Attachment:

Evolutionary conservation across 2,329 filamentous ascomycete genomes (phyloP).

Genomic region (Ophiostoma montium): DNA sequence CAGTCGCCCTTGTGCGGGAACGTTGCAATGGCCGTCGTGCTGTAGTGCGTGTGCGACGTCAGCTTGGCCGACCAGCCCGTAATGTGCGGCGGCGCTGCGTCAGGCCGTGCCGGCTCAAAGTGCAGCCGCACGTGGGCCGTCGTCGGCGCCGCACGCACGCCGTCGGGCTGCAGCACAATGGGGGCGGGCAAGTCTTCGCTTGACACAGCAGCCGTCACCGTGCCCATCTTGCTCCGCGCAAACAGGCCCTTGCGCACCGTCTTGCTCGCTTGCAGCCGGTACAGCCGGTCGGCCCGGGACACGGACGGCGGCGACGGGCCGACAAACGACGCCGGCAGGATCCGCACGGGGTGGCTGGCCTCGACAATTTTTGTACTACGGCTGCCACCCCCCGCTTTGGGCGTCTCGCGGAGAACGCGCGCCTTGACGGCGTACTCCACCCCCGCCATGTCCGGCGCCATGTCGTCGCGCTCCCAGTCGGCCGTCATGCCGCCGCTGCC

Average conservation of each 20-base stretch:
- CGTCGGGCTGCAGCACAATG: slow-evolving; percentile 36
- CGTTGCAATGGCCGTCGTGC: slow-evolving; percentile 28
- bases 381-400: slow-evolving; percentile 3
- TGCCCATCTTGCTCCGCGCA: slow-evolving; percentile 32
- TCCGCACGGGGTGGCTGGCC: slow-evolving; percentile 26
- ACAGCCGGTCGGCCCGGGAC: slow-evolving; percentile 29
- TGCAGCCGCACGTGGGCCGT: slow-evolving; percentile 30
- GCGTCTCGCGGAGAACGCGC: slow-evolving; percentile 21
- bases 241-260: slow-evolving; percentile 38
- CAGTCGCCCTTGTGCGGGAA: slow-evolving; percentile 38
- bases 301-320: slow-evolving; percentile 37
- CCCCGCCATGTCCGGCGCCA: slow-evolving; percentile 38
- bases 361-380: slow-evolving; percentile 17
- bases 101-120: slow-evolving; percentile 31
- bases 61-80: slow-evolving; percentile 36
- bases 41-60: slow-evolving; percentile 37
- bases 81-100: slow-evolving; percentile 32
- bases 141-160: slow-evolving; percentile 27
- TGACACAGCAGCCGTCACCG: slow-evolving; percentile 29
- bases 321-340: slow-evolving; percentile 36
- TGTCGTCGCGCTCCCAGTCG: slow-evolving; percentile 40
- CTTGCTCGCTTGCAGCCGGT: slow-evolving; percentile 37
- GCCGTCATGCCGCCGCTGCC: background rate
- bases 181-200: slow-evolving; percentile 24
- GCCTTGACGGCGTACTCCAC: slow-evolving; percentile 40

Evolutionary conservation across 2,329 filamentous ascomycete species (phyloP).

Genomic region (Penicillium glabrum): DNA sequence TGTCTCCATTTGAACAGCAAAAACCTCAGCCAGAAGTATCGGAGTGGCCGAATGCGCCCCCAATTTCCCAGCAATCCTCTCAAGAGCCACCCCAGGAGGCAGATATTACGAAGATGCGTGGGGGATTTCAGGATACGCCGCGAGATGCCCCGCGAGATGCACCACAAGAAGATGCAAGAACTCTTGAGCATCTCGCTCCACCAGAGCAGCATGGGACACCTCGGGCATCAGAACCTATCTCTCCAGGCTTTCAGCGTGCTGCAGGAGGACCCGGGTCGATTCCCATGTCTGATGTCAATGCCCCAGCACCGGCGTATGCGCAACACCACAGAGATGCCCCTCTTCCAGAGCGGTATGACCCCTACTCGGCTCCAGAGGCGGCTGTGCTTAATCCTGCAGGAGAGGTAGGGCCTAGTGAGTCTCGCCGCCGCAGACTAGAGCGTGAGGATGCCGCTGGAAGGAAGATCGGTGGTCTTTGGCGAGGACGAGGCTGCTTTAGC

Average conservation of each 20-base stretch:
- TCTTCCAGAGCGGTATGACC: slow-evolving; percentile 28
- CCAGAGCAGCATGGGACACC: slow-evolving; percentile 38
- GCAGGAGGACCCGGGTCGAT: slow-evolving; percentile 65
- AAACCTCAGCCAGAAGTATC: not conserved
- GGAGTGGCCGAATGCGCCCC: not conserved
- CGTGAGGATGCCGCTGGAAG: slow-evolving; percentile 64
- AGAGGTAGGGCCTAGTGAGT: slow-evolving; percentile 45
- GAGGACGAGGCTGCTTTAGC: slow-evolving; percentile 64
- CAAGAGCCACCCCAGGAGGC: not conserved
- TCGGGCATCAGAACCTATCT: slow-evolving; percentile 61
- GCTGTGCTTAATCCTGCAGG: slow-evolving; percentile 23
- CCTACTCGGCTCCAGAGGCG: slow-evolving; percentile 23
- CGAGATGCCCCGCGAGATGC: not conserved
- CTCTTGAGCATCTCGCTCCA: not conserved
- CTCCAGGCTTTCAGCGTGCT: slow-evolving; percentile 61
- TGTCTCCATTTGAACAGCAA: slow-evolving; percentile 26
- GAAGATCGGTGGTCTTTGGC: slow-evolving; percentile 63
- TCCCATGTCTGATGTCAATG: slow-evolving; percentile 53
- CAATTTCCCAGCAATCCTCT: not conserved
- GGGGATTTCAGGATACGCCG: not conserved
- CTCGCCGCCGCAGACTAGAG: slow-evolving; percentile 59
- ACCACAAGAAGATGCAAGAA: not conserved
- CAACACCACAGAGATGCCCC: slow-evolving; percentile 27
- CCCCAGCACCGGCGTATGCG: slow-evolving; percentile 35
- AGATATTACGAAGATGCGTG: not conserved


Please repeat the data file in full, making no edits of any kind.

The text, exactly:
Evolutionary conservation across 2,329 filamentous ascomycete genomes (phyloP).

Genomic region (Ophiostoma montium): DNA sequence CAGTCGCCCTTGTGCGGGAACGTTGCAATGGCCGTCGTGCTGTAGTGCGTGTGCGACGTCAGCTTGGCCGACCAGCCCGTAATGTGCGGCGGCGCTGCGTCAGGCCGTGCCGGCTCAAAGTGCAGCCGCACGTGGGCCGTCGTCGGCGCCGCACGCACGCCGTCGGGCTGCAGCACAATGGGGGCGGGCAAGTCTTCGCTTGACACAGCAGCCGTCACCGTGCCCATCTTGCTCCGCGCAAACAGGCCCTTGCGCACCGTCTTGCTCGCTTGCAGCCGGTACAGCCGGTCGGCCCGGGACACGGACGGCGGCGACGGGCCGACAAACGACGCCGGCAGGATCCGCACGGGGTGGCTGGCCTCGACAATTTTTGTACTACGGCTGCCACCCCCCGCTTTGGGCGTCTCGCGGAGAACGCGCGCCTTGACGGCGTACTCCACCCCCGCCATGTCCGGCGCCATGTCGTCGCGCTCCCAGTCGGCCGTCATGCCGCCGCTGCC

Average conservation of each 20-base stretch:
- CGTCGGGCTGCAGCACAATG: slow-evolving; percentile 36
- CGTTGCAATGGCCGTCGTGC: slow-evolving; percentile 28
- bases 381-400: slow-evolving; percentile 3
- TGCCCATCTTGCTCCGCGCA: slow-evolving; percentile 32
- TCCGCACGGGGTGGCTGGCC: slow-evolving; percentile 26
- ACAGCCGGTCGGCCCGGGAC: slow-evolving; percentile 29
- TGCAGCCGCACGTGGGCCGT: slow-evolving; percentile 30
- GCGTCTCGCGGAGAACGCGC: slow-evolving; percentile 21
- bases 241-260: slow-evolving; percentile 38
- CAGTCGCCCTTGTGCGGGAA: slow-evolving; percentile 38
- bases 301-320: slow-evolving; percentile 37
- CCCCGCCATGTCCGGCGCCA: slow-evolving; percentile 38
- bases 361-380: slow-evolving; percentile 17
- bases 101-120: slow-evolving; percentile 31
- bases 61-80: slow-evolving; percentile 36
- bases 41-60: slow-evolving; percentile 37
- bases 81-100: slow-evolving; percentile 32
- bases 141-160: slow-evolving; percentile 27
- TGACACAGCAGCCGTCACCG: slow-evolving; percentile 29
- bases 321-340: slow-evolving; percentile 36
- TGTCGTCGCGCTCCCAGTCG: slow-evolving; percentile 40
- CTTGCTCGCTTGCAGCCGGT: slow-evolving; percentile 37
- GCCGTCATGCCGCCGCTGCC: background rate
- bases 181-200: slow-evolving; percentile 24
- GCCTTGACGGCGTACTCCAC: slow-evolving; percentile 40

Evolutionary conservation across 2,329 filamentous ascomycete species (phyloP).

Genomic region (Penicillium glabrum): DNA sequence TGTCTCCATTTGAACAGCAAAAACCTCAGCCAGAAGTATCGGAGTGGCCGAATGCGCCCCCAATTTCCCAGCAATCCTCTCAAGAGCCACCCCAGGAGGCAGATATTACGAAGATGCGTGGGGGATTTCAGGATACGCCGCGAGATGCCCCGCGAGATGCACCACAAGAAGATGCAAGAACTCTTGAGCATCTCGCTCCACCAGAGCAGCATGGGACACCTCGGGCATCAGAACCTATCTCTCCAGGCTTTCAGCGTGCTGCAGGAGGACCCGGGTCGATTCCCATGTCTGATGTCAATGCCCCAGCACCGGCGTATGCGCAACACCACAGAGATGCCCCTCTTCCAGAGCGGTATGACCCCTACTCGGCTCCAGAGGCGGCTGTGCTTAATCCTGCAGGAGAGGTAGGGCCTAGTGAGTCTCGCCGCCGCAGACTAGAGCGTGAGGATGCCGCTGGAAGGAAGATCGGTGGTCTTTGGCGAGGACGAGGCTGCTTTAGC

Average conservation of each 20-base stretch:
- TCTTCCAGAGCGGTATGACC: slow-evolving; percentile 28
- CCAGAGCAGCATGGGACACC: slow-evolving; percentile 38
- GCAGGAGGACCCGGGTCGAT: slow-evolving; percentile 65
- AAACCTCAGCCAGAAGTATC: not conserved
- GGAGTGGCCGAATGCGCCCC: not conserved
- CGTGAGGATGCCGCTGGAAG: slow-evolving; percentile 64
- AGAGGTAGGGCCTAGTGAGT: slow-evolving; percentile 45
- GAGGACGAGGCTGCTTTAGC: slow-evolving; percentile 64
- CAAGAGCCACCCCAGGAGGC: not conserved
- TCGGGCATCAGAACCTATCT: slow-evolving; percentile 61
- GCTGTGCTTAATCCTGCAGG: slow-evolving; percentile 23
- CCTACTCGGCTCCAGAGGCG: slow-evolving; percentile 23
- CGAGATGCCCCGCGAGATGC: not conserved
- CTCTTGAGCATCTCGCTCCA: not conserved
- CTCCAGGCTTTCAGCGTGCT: slow-evolving; percentile 61
- TGTCTCCATTTGAACAGCAA: slow-evolving; percentile 26
- GAAGATCGGTGGTCTTTGGC: slow-evolving; percentile 63
- TCCCATGTCTGATGTCAATG: slow-evolving; percentile 53
- CAATTTCCCAGCAATCCTCT: not conserved
- GGGGATTTCAGGATACGCCG: not conserved
- CTCGCCGCCGCAGACTAGAG: slow-evolving; percentile 59
- ACCACAAGAAGATGCAAGAA: not conserved
- CAACACCACAGAGATGCCCC: slow-evolving; percentile 27
- CCCCAGCACCGGCGTATGCG: slow-evolving; percentile 35
- AGATATTACGAAGATGCGTG: not conserved